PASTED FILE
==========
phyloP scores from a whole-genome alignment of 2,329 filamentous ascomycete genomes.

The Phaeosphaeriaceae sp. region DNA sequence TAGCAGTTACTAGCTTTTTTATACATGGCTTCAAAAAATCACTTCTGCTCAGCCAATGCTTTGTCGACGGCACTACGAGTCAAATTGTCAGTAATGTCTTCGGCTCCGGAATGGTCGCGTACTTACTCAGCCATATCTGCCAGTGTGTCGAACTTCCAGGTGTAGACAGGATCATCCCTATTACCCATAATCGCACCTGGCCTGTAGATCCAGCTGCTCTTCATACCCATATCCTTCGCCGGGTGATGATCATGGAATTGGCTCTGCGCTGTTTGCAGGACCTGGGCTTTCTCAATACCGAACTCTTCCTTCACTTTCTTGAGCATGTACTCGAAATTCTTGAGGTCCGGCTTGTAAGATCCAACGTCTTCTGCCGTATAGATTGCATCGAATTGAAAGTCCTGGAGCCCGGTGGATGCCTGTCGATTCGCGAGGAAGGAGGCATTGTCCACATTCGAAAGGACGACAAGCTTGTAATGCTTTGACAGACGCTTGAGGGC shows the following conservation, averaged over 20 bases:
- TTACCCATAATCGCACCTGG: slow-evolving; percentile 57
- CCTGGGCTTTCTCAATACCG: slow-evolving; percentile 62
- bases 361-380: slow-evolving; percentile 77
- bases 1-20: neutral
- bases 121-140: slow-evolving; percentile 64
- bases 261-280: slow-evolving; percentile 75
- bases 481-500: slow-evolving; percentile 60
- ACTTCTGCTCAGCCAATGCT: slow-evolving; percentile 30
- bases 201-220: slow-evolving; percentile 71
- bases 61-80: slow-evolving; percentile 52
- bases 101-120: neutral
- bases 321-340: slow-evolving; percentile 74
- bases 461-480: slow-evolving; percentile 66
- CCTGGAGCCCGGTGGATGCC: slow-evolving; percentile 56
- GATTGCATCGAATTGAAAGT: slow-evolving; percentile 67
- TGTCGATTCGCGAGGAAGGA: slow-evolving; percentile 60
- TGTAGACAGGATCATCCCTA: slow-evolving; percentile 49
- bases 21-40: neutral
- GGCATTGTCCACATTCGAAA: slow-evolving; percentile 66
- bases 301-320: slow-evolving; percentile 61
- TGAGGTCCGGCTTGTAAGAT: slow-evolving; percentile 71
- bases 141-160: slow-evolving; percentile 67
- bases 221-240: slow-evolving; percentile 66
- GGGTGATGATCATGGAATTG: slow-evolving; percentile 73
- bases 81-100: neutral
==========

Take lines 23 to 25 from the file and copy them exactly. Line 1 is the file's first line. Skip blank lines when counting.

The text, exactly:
- TGAGGTCCGGCTTGTAAGAT: slow-evolving; percentile 71
- bases 141-160: slow-evolving; percentile 67
- bases 221-240: slow-evolving; percentile 66